Myself I think I speak With a Yorks/Durham accent. Having lived in Scotland longer than Yorkshire and constantly doing business with Cumbria and Lancashire I know I no longer speak true Yorkshire. The revelation came one day when I was at St Johns Chapel buying tups (rams). A farmer asks me, "Are you from over the border?" From that moment I realised I’d picked up some Scots toungue also.
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meic
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Re: What English do you SPEAK?

Postby meic » 19 Nov 2017, 9:59pm

My English accent was picked up in Derbyshire and even though I left thirty five years ago, the accent just will not leave me! :(
Yma o Hyd

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661-Pete
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Re: What English do you SPEAK?

Postby 661-Pete » 19 Nov 2017, 10:34pm

RP
Suppose that this room is a lift. The support breaks and down we go with ever-increasing velocity.
Let us pass the time by performing physical experiments...
--- Arthur Eddington (creator of the Eddington Number).

reohn2
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Re: What English do you SPEAK?

Postby reohn2 » 19 Nov 2017, 11:21pm

661-Pete wrote:RP

Meaning? :?
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old_windbag
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Re: What English do you SPEAK?

Postby old_windbag » 20 Nov 2017, 12:14am

reohn2 wrote:Meaning?


I took it he meant Recieved Pronounciation. Or you might hear him narrating the old pathe news reels or reading the news on BBC R4( but in the old days perhaps ).

Edit: Basically Posh :wink: .

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NATURAL ANKLING
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Re: What English do you SPEAK?

Postby NATURAL ANKLING » 20 Nov 2017, 12:37am

Hi,
Whats queer is that children today speak posh queens English, but their parents can sound quite common.

A strong South Devon farmers accent is as difficult as Glasgow / North England as any I have herd.
Mines easy its mild Devon.
Cornwall claim to have their own language so over the border in the woods and valley their plainly alien :mrgreen:
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old_windbag
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Re: What English do you SPEAK?

Postby old_windbag » 20 Nov 2017, 1:13am

NATURAL ANKLING wrote:Whats queer is that children today speak posh queens English, but their parents can sound quite common.


I think Nigel Kennedy the professional fiddler went the other way and morphed into a chirpy "cor blimey me old cock sparra" cockney, .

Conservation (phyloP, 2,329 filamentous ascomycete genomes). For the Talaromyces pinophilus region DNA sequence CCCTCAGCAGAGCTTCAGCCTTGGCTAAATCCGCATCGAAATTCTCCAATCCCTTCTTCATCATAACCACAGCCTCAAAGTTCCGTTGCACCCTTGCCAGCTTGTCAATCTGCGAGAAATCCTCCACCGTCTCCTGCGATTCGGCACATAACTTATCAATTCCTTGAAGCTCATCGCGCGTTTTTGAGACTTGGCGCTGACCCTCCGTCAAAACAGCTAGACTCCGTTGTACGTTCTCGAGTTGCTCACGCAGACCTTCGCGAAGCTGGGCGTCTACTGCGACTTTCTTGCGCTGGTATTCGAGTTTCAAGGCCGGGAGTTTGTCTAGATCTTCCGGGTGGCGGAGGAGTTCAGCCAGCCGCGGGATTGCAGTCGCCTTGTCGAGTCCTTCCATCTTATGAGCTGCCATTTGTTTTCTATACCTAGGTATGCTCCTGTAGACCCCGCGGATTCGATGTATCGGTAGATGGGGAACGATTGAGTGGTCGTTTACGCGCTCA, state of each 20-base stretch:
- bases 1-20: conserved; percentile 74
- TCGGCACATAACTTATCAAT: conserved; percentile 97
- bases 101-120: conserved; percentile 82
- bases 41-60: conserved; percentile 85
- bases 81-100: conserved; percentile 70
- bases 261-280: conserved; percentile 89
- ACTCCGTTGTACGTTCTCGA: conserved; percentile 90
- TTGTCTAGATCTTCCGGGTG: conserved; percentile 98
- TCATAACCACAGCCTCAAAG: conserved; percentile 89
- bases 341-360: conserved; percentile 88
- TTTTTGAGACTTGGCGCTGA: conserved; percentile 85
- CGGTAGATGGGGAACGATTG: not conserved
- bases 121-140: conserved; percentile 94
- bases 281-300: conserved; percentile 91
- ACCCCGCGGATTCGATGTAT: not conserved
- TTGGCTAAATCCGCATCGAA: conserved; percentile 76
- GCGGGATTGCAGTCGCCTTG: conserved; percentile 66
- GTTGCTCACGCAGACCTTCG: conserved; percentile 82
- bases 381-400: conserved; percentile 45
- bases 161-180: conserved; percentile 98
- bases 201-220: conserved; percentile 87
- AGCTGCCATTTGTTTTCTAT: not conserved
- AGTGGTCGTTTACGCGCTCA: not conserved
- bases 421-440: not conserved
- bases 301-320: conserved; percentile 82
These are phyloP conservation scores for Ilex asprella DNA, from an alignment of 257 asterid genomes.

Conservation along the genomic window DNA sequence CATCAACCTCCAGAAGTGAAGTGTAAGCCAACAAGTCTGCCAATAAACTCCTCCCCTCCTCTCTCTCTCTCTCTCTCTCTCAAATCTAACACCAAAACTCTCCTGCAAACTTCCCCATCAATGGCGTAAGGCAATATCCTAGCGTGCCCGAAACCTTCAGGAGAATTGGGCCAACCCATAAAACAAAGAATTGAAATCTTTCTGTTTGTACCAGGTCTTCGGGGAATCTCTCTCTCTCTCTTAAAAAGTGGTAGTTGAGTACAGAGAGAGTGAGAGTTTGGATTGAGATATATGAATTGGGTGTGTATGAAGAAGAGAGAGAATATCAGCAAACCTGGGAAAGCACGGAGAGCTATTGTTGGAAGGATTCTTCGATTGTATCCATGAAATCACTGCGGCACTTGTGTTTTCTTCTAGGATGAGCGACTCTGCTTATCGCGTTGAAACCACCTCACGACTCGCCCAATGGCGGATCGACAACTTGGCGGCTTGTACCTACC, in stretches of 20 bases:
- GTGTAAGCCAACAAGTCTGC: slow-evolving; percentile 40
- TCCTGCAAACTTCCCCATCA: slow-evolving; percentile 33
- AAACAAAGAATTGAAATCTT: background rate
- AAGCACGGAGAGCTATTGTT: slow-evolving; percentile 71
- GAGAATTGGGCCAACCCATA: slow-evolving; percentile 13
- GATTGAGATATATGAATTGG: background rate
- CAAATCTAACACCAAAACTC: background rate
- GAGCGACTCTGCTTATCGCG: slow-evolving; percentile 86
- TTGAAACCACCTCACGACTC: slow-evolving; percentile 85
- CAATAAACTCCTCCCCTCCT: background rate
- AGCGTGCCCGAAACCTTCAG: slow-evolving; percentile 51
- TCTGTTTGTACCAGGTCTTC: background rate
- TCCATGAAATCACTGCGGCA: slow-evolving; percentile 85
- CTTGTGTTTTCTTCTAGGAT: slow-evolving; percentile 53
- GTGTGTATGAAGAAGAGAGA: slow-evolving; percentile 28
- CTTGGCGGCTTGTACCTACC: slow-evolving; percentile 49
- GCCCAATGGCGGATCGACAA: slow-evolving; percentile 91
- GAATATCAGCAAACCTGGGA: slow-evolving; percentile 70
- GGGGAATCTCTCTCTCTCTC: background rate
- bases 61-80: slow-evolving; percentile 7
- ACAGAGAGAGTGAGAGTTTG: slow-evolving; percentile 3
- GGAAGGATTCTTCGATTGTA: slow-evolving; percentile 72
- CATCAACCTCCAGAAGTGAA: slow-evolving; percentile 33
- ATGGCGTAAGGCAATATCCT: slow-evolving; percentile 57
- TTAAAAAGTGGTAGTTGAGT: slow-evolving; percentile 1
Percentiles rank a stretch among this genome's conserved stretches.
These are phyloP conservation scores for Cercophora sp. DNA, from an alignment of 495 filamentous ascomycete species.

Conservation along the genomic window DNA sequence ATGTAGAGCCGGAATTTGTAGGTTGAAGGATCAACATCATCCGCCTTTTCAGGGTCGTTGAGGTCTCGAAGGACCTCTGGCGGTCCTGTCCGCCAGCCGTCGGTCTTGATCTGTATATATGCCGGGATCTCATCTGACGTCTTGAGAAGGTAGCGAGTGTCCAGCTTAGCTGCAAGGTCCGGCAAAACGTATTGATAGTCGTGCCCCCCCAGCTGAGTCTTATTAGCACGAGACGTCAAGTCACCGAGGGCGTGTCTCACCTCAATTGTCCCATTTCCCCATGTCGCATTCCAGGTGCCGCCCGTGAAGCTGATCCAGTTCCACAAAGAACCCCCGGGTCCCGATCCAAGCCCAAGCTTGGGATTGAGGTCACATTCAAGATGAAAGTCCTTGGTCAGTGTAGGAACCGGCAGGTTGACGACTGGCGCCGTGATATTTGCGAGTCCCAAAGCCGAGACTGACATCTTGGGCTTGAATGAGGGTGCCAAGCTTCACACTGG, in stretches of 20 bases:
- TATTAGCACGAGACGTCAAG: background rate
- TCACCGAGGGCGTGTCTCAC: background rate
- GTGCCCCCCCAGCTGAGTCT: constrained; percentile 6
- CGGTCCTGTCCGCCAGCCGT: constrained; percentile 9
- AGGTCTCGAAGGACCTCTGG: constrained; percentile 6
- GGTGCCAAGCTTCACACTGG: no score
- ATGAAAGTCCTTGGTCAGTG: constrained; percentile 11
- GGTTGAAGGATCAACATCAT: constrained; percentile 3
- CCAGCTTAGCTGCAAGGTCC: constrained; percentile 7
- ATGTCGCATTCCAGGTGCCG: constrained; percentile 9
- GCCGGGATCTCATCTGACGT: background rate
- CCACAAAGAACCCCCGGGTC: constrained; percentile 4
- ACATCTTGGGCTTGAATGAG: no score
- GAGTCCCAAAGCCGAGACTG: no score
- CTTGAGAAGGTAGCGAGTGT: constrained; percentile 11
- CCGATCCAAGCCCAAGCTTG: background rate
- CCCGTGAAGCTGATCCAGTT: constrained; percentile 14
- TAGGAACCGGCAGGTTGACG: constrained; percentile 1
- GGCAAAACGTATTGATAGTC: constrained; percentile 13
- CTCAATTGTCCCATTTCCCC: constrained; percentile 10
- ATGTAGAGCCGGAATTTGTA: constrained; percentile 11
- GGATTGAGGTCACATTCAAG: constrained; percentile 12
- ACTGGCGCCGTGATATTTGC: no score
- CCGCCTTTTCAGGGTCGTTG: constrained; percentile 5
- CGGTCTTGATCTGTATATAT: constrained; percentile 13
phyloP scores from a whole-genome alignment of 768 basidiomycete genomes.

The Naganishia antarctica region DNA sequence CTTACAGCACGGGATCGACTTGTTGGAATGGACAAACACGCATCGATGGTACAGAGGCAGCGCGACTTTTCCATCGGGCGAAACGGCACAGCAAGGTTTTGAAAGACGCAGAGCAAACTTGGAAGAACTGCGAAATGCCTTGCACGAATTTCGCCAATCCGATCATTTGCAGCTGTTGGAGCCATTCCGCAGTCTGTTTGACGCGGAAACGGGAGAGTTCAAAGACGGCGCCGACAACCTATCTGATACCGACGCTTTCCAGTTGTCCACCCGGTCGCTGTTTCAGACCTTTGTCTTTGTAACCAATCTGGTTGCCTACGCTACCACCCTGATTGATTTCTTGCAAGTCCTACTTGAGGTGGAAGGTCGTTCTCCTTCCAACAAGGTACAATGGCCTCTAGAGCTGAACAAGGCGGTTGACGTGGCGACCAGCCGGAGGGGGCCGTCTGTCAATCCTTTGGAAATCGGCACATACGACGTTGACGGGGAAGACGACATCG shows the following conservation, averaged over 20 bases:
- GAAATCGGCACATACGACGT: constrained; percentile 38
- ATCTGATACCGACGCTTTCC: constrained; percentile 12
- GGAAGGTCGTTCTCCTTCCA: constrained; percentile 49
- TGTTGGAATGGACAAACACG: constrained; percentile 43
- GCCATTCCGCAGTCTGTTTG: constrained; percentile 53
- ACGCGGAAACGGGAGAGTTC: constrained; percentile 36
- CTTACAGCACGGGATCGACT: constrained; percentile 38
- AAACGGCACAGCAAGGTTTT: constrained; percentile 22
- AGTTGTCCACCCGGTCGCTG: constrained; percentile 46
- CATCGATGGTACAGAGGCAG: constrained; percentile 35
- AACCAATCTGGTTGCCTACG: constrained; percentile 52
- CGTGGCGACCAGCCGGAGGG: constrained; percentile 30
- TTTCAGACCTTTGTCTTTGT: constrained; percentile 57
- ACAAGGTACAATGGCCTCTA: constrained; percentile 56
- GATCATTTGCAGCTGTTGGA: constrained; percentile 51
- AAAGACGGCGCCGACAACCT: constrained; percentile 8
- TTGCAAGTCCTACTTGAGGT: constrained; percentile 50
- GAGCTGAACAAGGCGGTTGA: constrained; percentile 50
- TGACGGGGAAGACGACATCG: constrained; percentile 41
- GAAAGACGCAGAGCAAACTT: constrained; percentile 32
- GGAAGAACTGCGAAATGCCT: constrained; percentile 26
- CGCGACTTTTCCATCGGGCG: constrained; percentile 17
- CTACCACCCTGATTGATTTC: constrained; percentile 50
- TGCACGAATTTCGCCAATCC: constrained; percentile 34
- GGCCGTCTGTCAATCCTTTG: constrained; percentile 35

colin54
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Re: What English do you SPEAK?

Postby colin54 » 20 Nov 2017, 8:56am

This thread reminds me of the old joke about an interviewee up for an officer selection interview at Sandhurst.

He was asked these three questions by each of the board members in turn.

'Can you say 'air'?

Replies, (slightly bemused) , 'Air'.

'Can you say 'hair'?

..'Hair'.

Can you say 'lair'?

...'Lair'.

The board members all reply as one voice,

'Air hair lair, welcome to Sandhurst'.

I'll get me cape, ( written in a Hertfordshire accent).

Vorpal
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Re: What English do you SPEAK?

Postby Vorpal » 20 Nov 2017, 9:11am

I speak a well enunciated blend of American and British.

Carefully enunciated because I work mostly with people who speak English as a second language. The blended comes from having lived and worked in both countries. For some reason I acquire accents easily, so I tend to gradually sound more and more like the people I am speaking with. I'm not always conscious of this.

Americans say I sound British and Britons say I sound American. People who speak English as a second language often ask because they can't identify my accent. Norwegians sometimes think I am Australian, but if I ask why they thought that, I usually get something like, 'I've never heard an accent like yours before'. :lol: :lol:

They invariably tell me though that they understand me much more easily than either my British or American colleagues. I sometimes have to translate for a couple Scots who work here.
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reohn2
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Re: What English do you SPEAK?

Postby reohn2 » 20 Nov 2017, 9:20am

old_windbag wrote:
reohn2 wrote:Meaning?


I took it he meant Recieved Pronounciation. Or you might hear him narrating the old pathe news reels or reading the news on BBC R4( but in the old days perhaps ).

Edit: Basically Posh :wink: .

Ah I see,I've never heard the term before,perhaps I should get out more in the wider population :wink:
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tatanab
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Re: What English do you SPEAK?

Postby tatanab » 20 Nov 2017, 9:33am

Having moved around the country a lot, both in childhood and adulthood, I have no easily defined regional accent which leads people to assume "you are not from around here".

I spent some years living in the USA and found that whilst I did not adopt an American accent of any sort, I had adopted usage of words and phrases. That was long enough ago that I have reverted to English usages.

I appreciate regional accents but sometimes find it difficult to understand the modern "universal English" as spoken by many people under 30. This version has the rising inflection (adopted from Australian TV), the glottal stop (adopted from UK TV with estuary English), and the little sobbing sound in every other word (adopted from east coast American TV).